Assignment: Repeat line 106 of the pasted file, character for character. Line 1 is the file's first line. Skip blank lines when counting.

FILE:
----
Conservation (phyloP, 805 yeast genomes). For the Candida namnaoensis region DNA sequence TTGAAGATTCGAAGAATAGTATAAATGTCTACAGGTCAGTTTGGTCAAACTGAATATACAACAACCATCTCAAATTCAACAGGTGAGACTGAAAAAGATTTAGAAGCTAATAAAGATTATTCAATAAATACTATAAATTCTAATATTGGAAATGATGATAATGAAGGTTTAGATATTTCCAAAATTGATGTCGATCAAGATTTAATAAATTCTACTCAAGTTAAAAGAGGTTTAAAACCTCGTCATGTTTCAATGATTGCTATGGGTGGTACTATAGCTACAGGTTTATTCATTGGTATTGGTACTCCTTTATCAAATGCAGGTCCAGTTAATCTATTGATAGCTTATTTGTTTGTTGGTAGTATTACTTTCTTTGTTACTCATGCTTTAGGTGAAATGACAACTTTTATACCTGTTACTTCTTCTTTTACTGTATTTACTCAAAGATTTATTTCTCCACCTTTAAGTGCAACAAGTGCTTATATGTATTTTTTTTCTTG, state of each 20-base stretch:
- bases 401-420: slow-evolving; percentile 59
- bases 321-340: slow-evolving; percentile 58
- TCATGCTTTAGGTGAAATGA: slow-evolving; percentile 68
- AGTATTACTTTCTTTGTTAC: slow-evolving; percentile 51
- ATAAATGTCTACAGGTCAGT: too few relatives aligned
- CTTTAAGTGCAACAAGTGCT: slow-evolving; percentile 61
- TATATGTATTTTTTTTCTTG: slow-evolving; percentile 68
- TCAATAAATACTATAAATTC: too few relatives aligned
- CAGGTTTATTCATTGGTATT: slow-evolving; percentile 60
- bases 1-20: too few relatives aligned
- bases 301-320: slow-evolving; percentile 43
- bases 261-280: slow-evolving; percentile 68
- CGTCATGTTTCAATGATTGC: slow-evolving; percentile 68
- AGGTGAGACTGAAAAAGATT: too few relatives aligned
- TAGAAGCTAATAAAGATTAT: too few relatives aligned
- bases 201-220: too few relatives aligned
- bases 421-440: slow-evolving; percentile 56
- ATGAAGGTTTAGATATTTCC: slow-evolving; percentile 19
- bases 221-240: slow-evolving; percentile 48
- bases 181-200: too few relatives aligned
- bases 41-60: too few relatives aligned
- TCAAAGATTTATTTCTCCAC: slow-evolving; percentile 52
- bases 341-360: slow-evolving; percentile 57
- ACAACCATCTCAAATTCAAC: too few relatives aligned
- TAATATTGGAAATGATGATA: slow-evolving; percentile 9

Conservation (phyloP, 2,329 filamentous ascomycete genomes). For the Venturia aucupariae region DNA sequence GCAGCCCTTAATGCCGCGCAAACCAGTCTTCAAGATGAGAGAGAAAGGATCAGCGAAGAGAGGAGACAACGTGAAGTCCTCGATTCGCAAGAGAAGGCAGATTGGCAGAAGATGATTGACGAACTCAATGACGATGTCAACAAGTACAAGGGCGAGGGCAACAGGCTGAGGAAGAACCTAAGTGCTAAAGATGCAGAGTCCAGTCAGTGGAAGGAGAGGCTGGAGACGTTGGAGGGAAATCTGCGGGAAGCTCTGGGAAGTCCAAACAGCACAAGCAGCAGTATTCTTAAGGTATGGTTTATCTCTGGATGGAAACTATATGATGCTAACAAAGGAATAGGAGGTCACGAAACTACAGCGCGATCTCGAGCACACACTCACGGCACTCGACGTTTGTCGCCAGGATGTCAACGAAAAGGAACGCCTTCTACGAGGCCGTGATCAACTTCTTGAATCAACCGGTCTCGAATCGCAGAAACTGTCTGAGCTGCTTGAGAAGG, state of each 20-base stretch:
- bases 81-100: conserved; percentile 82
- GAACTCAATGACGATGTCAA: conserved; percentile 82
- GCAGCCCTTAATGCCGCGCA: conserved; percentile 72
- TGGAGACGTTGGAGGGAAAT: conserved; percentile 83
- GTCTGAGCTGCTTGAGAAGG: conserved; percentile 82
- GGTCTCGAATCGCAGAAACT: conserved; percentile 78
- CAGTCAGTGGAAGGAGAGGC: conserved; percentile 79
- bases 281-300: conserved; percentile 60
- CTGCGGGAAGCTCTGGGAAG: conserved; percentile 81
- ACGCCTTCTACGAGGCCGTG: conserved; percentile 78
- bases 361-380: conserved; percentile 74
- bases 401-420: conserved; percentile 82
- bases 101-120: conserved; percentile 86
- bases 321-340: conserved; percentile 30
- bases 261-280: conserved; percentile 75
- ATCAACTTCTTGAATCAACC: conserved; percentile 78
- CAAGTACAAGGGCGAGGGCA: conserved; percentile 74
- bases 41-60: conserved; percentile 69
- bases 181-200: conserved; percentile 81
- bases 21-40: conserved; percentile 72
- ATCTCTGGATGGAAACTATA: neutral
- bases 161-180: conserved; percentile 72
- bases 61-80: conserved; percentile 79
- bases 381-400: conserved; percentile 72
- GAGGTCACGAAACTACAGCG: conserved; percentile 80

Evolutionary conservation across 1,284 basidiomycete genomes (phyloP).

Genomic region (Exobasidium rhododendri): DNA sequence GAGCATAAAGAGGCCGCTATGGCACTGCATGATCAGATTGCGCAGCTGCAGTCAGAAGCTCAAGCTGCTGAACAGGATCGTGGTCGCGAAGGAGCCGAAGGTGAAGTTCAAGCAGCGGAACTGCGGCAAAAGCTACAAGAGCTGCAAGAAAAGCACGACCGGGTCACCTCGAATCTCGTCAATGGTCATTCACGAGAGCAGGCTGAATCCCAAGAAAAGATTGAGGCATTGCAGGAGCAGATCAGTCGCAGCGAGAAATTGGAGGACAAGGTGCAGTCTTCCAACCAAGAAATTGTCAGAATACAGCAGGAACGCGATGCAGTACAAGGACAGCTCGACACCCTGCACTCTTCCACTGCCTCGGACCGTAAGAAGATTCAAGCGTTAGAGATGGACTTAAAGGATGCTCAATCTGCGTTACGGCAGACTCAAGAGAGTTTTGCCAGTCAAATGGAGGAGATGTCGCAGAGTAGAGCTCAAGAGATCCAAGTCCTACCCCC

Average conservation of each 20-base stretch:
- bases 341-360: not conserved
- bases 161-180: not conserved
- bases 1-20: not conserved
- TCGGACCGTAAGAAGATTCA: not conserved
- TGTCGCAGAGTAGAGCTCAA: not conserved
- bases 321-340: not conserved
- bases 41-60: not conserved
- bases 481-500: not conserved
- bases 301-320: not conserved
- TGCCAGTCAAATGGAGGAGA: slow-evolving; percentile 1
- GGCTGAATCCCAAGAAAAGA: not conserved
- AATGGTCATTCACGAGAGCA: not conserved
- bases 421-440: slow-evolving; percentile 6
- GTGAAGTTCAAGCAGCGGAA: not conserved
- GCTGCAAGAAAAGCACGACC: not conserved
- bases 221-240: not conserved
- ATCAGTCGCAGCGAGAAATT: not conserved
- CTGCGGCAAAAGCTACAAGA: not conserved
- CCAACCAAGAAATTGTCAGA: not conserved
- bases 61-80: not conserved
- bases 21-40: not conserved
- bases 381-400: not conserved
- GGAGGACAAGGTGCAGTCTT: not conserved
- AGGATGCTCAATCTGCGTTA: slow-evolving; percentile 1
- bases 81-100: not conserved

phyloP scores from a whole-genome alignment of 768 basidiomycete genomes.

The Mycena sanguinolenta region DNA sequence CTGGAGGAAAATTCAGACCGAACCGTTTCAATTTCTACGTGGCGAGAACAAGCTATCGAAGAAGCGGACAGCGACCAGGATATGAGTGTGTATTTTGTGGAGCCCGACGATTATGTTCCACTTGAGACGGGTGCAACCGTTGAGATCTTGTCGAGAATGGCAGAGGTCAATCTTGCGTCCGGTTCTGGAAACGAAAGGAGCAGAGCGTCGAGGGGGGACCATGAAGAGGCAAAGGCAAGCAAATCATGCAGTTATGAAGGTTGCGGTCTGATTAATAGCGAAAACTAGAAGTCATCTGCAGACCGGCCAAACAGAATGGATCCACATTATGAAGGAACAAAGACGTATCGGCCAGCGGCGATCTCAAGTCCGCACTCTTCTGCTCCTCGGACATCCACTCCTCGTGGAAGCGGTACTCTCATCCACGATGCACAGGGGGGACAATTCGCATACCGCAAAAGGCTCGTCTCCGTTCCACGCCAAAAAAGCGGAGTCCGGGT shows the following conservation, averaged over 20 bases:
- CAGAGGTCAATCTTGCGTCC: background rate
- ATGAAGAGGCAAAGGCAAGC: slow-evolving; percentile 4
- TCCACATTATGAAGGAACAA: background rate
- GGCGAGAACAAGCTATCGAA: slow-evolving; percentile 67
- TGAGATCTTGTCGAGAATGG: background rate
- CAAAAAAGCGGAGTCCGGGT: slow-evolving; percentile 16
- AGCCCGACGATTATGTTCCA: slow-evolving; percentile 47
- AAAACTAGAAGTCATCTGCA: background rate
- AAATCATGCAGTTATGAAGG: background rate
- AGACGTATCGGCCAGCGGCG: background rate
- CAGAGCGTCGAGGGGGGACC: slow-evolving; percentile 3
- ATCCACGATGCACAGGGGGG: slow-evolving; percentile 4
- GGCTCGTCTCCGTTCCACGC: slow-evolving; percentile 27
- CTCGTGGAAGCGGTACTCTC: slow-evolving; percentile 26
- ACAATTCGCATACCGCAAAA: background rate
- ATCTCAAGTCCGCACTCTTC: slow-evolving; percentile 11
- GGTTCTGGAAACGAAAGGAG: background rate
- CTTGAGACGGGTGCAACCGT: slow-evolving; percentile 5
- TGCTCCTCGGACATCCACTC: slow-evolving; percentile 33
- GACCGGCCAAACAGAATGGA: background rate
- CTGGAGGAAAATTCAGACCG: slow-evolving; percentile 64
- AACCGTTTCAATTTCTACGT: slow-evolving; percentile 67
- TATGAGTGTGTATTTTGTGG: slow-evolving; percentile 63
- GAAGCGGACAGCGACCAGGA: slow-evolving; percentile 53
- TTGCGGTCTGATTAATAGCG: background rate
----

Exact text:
- GAAGCGGACAGCGACCAGGA: slow-evolving; percentile 53